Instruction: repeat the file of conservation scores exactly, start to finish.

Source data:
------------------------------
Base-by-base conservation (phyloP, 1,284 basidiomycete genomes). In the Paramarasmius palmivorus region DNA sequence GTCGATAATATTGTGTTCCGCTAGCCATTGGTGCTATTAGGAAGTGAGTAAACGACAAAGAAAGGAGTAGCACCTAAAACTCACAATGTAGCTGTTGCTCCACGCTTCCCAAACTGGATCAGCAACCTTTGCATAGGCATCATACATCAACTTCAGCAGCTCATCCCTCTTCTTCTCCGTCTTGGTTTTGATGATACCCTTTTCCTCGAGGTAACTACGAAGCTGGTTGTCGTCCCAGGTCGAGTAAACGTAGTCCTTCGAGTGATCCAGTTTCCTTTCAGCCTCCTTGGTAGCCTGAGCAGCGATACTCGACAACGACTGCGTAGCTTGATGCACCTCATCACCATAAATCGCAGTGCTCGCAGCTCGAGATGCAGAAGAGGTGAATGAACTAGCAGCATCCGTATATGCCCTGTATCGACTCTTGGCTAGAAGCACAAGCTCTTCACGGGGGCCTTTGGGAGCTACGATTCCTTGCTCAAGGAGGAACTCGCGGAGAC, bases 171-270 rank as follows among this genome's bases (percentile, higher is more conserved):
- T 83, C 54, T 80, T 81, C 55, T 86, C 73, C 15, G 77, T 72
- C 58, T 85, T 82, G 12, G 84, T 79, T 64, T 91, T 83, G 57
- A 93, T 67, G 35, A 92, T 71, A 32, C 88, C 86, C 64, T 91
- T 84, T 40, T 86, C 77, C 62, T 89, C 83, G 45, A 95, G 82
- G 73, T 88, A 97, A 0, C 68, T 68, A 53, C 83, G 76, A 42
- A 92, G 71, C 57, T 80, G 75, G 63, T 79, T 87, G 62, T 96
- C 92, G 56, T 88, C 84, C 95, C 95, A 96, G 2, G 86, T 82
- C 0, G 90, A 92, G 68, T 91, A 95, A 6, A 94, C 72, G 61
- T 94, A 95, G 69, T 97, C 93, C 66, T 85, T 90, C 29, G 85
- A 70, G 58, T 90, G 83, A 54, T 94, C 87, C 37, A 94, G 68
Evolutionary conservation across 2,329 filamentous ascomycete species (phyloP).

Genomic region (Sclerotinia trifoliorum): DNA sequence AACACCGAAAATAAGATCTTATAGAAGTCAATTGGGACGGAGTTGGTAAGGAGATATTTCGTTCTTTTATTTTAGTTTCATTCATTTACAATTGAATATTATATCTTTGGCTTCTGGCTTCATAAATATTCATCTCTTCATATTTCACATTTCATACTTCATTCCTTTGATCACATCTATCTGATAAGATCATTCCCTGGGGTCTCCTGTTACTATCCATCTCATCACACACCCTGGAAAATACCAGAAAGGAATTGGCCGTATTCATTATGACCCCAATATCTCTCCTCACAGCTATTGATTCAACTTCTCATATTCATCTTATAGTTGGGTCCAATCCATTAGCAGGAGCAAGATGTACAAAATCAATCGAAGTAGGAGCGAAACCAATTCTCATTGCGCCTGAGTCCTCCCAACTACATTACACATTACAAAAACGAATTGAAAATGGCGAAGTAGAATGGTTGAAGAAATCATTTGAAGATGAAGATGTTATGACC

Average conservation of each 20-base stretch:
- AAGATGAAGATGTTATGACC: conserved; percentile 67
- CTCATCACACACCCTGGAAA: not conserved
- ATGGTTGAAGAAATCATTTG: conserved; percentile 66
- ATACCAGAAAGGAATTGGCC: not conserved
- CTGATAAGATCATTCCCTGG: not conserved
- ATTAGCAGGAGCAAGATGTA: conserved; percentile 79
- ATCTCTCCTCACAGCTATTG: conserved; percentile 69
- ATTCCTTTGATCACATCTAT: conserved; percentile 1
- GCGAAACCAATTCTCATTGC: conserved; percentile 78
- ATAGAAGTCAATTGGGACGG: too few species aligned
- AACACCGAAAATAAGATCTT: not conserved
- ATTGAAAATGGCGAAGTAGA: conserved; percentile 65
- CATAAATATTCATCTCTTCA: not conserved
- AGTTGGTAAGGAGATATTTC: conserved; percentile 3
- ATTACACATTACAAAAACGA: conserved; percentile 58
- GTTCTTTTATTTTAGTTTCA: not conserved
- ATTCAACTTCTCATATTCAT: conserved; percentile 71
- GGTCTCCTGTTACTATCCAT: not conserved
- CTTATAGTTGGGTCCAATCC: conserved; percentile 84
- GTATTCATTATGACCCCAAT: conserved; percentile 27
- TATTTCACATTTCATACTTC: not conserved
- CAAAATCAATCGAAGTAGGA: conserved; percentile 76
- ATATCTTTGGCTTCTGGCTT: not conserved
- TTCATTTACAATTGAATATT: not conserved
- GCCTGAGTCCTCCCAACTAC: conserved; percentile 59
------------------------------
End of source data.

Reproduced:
Base-by-base conservation (phyloP, 1,284 basidiomycete genomes). In the Paramarasmius palmivorus region DNA sequence GTCGATAATATTGTGTTCCGCTAGCCATTGGTGCTATTAGGAAGTGAGTAAACGACAAAGAAAGGAGTAGCACCTAAAACTCACAATGTAGCTGTTGCTCCACGCTTCCCAAACTGGATCAGCAACCTTTGCATAGGCATCATACATCAACTTCAGCAGCTCATCCCTCTTCTTCTCCGTCTTGGTTTTGATGATACCCTTTTCCTCGAGGTAACTACGAAGCTGGTTGTCGTCCCAGGTCGAGTAAACGTAGTCCTTCGAGTGATCCAGTTTCCTTTCAGCCTCCTTGGTAGCCTGAGCAGCGATACTCGACAACGACTGCGTAGCTTGATGCACCTCATCACCATAAATCGCAGTGCTCGCAGCTCGAGATGCAGAAGAGGTGAATGAACTAGCAGCATCCGTATATGCCCTGTATCGACTCTTGGCTAGAAGCACAAGCTCTTCACGGGGGCCTTTGGGAGCTACGATTCCTTGCTCAAGGAGGAACTCGCGGAGAC, bases 171-270 rank as follows among this genome's bases (percentile, higher is more conserved):
- T 83, C 54, T 80, T 81, C 55, T 86, C 73, C 15, G 77, T 72
- C 58, T 85, T 82, G 12, G 84, T 79, T 64, T 91, T 83, G 57
- A 93, T 67, G 35, A 92, T 71, A 32, C 88, C 86, C 64, T 91
- T 84, T 40, T 86, C 77, C 62, T 89, C 83, G 45, A 95, G 82
- G 73, T 88, A 97, A 0, C 68, T 68, A 53, C 83, G 76, A 42
- A 92, G 71, C 57, T 80, G 75, G 63, T 79, T 87, G 62, T 96
- C 92, G 56, T 88, C 84, C 95, C 95, A 96, G 2, G 86, T 82
- C 0, G 90, A 92, G 68, T 91, A 95, A 6, A 94, C 72, G 61
- T 94, A 95, G 69, T 97, C 93, C 66, T 85, T 90, C 29, G 85
- A 70, G 58, T 90, G 83, A 54, T 94, C 87, C 37, A 94, G 68
Evolutionary conservation across 2,329 filamentous ascomycete species (phyloP).

Genomic region (Sclerotinia trifoliorum): DNA sequence AACACCGAAAATAAGATCTTATAGAAGTCAATTGGGACGGAGTTGGTAAGGAGATATTTCGTTCTTTTATTTTAGTTTCATTCATTTACAATTGAATATTATATCTTTGGCTTCTGGCTTCATAAATATTCATCTCTTCATATTTCACATTTCATACTTCATTCCTTTGATCACATCTATCTGATAAGATCATTCCCTGGGGTCTCCTGTTACTATCCATCTCATCACACACCCTGGAAAATACCAGAAAGGAATTGGCCGTATTCATTATGACCCCAATATCTCTCCTCACAGCTATTGATTCAACTTCTCATATTCATCTTATAGTTGGGTCCAATCCATTAGCAGGAGCAAGATGTACAAAATCAATCGAAGTAGGAGCGAAACCAATTCTCATTGCGCCTGAGTCCTCCCAACTACATTACACATTACAAAAACGAATTGAAAATGGCGAAGTAGAATGGTTGAAGAAATCATTTGAAGATGAAGATGTTATGACC

Average conservation of each 20-base stretch:
- AAGATGAAGATGTTATGACC: conserved; percentile 67
- CTCATCACACACCCTGGAAA: not conserved
- ATGGTTGAAGAAATCATTTG: conserved; percentile 66
- ATACCAGAAAGGAATTGGCC: not conserved
- CTGATAAGATCATTCCCTGG: not conserved
- ATTAGCAGGAGCAAGATGTA: conserved; percentile 79
- ATCTCTCCTCACAGCTATTG: conserved; percentile 69
- ATTCCTTTGATCACATCTAT: conserved; percentile 1
- GCGAAACCAATTCTCATTGC: conserved; percentile 78
- ATAGAAGTCAATTGGGACGG: too few species aligned
- AACACCGAAAATAAGATCTT: not conserved
- ATTGAAAATGGCGAAGTAGA: conserved; percentile 65
- CATAAATATTCATCTCTTCA: not conserved
- AGTTGGTAAGGAGATATTTC: conserved; percentile 3
- ATTACACATTACAAAAACGA: conserved; percentile 58
- GTTCTTTTATTTTAGTTTCA: not conserved
- ATTCAACTTCTCATATTCAT: conserved; percentile 71
- GGTCTCCTGTTACTATCCAT: not conserved
- CTTATAGTTGGGTCCAATCC: conserved; percentile 84
- GTATTCATTATGACCCCAAT: conserved; percentile 27
- TATTTCACATTTCATACTTC: not conserved
- CAAAATCAATCGAAGTAGGA: conserved; percentile 76
- ATATCTTTGGCTTCTGGCTT: not conserved
- TTCATTTACAATTGAATATT: not conserved
- GCCTGAGTCCTCCCAACTAC: conserved; percentile 59